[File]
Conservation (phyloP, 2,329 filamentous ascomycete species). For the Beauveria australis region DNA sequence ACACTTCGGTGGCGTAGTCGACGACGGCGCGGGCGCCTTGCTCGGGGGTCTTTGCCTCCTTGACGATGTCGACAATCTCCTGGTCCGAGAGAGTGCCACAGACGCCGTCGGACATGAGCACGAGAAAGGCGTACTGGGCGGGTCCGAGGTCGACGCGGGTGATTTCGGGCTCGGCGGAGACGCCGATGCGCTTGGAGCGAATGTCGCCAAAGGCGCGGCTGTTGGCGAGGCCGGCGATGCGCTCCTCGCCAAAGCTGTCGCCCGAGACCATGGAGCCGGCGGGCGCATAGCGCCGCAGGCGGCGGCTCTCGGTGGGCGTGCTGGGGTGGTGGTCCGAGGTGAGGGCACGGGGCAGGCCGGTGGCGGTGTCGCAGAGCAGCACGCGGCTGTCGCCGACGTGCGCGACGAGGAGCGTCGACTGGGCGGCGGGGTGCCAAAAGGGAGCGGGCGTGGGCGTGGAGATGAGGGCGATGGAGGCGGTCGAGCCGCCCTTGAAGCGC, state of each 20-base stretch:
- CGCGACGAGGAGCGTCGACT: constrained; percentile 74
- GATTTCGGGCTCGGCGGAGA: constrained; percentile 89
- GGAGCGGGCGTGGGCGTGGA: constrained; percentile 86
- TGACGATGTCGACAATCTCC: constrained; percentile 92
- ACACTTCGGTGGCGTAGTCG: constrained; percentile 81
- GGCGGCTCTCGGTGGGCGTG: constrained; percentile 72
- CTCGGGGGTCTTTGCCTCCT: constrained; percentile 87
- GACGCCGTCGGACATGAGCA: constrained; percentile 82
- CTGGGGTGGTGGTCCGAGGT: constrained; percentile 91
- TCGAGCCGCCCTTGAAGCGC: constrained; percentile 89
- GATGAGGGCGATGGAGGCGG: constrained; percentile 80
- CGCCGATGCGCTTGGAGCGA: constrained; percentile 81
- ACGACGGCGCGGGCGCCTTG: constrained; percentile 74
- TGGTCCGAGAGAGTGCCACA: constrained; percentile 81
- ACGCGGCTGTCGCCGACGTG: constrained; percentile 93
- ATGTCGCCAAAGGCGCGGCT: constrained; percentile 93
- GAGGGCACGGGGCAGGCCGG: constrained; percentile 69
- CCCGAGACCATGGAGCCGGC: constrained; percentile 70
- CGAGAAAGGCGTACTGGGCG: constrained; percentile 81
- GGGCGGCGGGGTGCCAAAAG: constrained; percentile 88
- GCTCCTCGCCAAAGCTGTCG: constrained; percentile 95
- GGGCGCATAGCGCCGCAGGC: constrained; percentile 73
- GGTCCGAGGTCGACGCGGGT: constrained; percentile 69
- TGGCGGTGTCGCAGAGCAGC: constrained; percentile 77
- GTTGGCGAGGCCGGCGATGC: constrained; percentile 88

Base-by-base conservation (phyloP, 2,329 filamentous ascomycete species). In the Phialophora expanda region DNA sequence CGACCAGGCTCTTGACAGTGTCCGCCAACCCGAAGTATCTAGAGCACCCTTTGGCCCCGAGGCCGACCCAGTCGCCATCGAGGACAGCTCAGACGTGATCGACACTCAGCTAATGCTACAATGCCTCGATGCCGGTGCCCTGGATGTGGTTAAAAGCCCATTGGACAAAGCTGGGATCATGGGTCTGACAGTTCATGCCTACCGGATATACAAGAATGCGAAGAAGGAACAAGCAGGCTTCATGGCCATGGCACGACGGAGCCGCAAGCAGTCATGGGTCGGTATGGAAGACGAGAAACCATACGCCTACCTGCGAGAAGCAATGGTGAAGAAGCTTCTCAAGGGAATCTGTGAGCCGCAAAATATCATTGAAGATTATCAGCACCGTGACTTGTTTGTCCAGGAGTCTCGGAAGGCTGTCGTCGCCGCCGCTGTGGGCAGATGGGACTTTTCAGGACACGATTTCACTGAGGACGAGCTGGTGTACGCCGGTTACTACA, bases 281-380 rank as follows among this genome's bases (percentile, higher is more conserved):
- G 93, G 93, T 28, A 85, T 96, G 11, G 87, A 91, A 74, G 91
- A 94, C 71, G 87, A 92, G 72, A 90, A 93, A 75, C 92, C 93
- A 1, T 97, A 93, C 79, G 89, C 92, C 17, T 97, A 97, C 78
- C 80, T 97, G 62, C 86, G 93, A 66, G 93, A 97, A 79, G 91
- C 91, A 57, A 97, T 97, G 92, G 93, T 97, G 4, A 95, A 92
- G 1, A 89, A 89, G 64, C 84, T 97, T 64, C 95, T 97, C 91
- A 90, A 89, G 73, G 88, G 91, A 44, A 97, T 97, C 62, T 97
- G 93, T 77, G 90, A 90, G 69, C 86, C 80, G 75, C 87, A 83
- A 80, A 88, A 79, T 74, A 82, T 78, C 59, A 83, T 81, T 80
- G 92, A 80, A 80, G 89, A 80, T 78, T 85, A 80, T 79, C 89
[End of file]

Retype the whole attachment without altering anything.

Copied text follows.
Conservation (phyloP, 2,329 filamentous ascomycete species). For the Beauveria australis region DNA sequence ACACTTCGGTGGCGTAGTCGACGACGGCGCGGGCGCCTTGCTCGGGGGTCTTTGCCTCCTTGACGATGTCGACAATCTCCTGGTCCGAGAGAGTGCCACAGACGCCGTCGGACATGAGCACGAGAAAGGCGTACTGGGCGGGTCCGAGGTCGACGCGGGTGATTTCGGGCTCGGCGGAGACGCCGATGCGCTTGGAGCGAATGTCGCCAAAGGCGCGGCTGTTGGCGAGGCCGGCGATGCGCTCCTCGCCAAAGCTGTCGCCCGAGACCATGGAGCCGGCGGGCGCATAGCGCCGCAGGCGGCGGCTCTCGGTGGGCGTGCTGGGGTGGTGGTCCGAGGTGAGGGCACGGGGCAGGCCGGTGGCGGTGTCGCAGAGCAGCACGCGGCTGTCGCCGACGTGCGCGACGAGGAGCGTCGACTGGGCGGCGGGGTGCCAAAAGGGAGCGGGCGTGGGCGTGGAGATGAGGGCGATGGAGGCGGTCGAGCCGCCCTTGAAGCGC, state of each 20-base stretch:
- CGCGACGAGGAGCGTCGACT: constrained; percentile 74
- GATTTCGGGCTCGGCGGAGA: constrained; percentile 89
- GGAGCGGGCGTGGGCGTGGA: constrained; percentile 86
- TGACGATGTCGACAATCTCC: constrained; percentile 92
- ACACTTCGGTGGCGTAGTCG: constrained; percentile 81
- GGCGGCTCTCGGTGGGCGTG: constrained; percentile 72
- CTCGGGGGTCTTTGCCTCCT: constrained; percentile 87
- GACGCCGTCGGACATGAGCA: constrained; percentile 82
- CTGGGGTGGTGGTCCGAGGT: constrained; percentile 91
- TCGAGCCGCCCTTGAAGCGC: constrained; percentile 89
- GATGAGGGCGATGGAGGCGG: constrained; percentile 80
- CGCCGATGCGCTTGGAGCGA: constrained; percentile 81
- ACGACGGCGCGGGCGCCTTG: constrained; percentile 74
- TGGTCCGAGAGAGTGCCACA: constrained; percentile 81
- ACGCGGCTGTCGCCGACGTG: constrained; percentile 93
- ATGTCGCCAAAGGCGCGGCT: constrained; percentile 93
- GAGGGCACGGGGCAGGCCGG: constrained; percentile 69
- CCCGAGACCATGGAGCCGGC: constrained; percentile 70
- CGAGAAAGGCGTACTGGGCG: constrained; percentile 81
- GGGCGGCGGGGTGCCAAAAG: constrained; percentile 88
- GCTCCTCGCCAAAGCTGTCG: constrained; percentile 95
- GGGCGCATAGCGCCGCAGGC: constrained; percentile 73
- GGTCCGAGGTCGACGCGGGT: constrained; percentile 69
- TGGCGGTGTCGCAGAGCAGC: constrained; percentile 77
- GTTGGCGAGGCCGGCGATGC: constrained; percentile 88

Base-by-base conservation (phyloP, 2,329 filamentous ascomycete species). In the Phialophora expanda region DNA sequence CGACCAGGCTCTTGACAGTGTCCGCCAACCCGAAGTATCTAGAGCACCCTTTGGCCCCGAGGCCGACCCAGTCGCCATCGAGGACAGCTCAGACGTGATCGACACTCAGCTAATGCTACAATGCCTCGATGCCGGTGCCCTGGATGTGGTTAAAAGCCCATTGGACAAAGCTGGGATCATGGGTCTGACAGTTCATGCCTACCGGATATACAAGAATGCGAAGAAGGAACAAGCAGGCTTCATGGCCATGGCACGACGGAGCCGCAAGCAGTCATGGGTCGGTATGGAAGACGAGAAACCATACGCCTACCTGCGAGAAGCAATGGTGAAGAAGCTTCTCAAGGGAATCTGTGAGCCGCAAAATATCATTGAAGATTATCAGCACCGTGACTTGTTTGTCCAGGAGTCTCGGAAGGCTGTCGTCGCCGCCGCTGTGGGCAGATGGGACTTTTCAGGACACGATTTCACTGAGGACGAGCTGGTGTACGCCGGTTACTACA, bases 281-380 rank as follows among this genome's bases (percentile, higher is more conserved):
- G 93, G 93, T 28, A 85, T 96, G 11, G 87, A 91, A 74, G 91
- A 94, C 71, G 87, A 92, G 72, A 90, A 93, A 75, C 92, C 93
- A 1, T 97, A 93, C 79, G 89, C 92, C 17, T 97, A 97, C 78
- C 80, T 97, G 62, C 86, G 93, A 66, G 93, A 97, A 79, G 91
- C 91, A 57, A 97, T 97, G 92, G 93, T 97, G 4, A 95, A 92
- G 1, A 89, A 89, G 64, C 84, T 97, T 64, C 95, T 97, C 91
- A 90, A 89, G 73, G 88, G 91, A 44, A 97, T 97, C 62, T 97
- G 93, T 77, G 90, A 90, G 69, C 86, C 80, G 75, C 87, A 83
- A 80, A 88, A 79, T 74, A 82, T 78, C 59, A 83, T 81, T 80
- G 92, A 80, A 80, G 89, A 80, T 78, T 85, A 80, T 79, C 89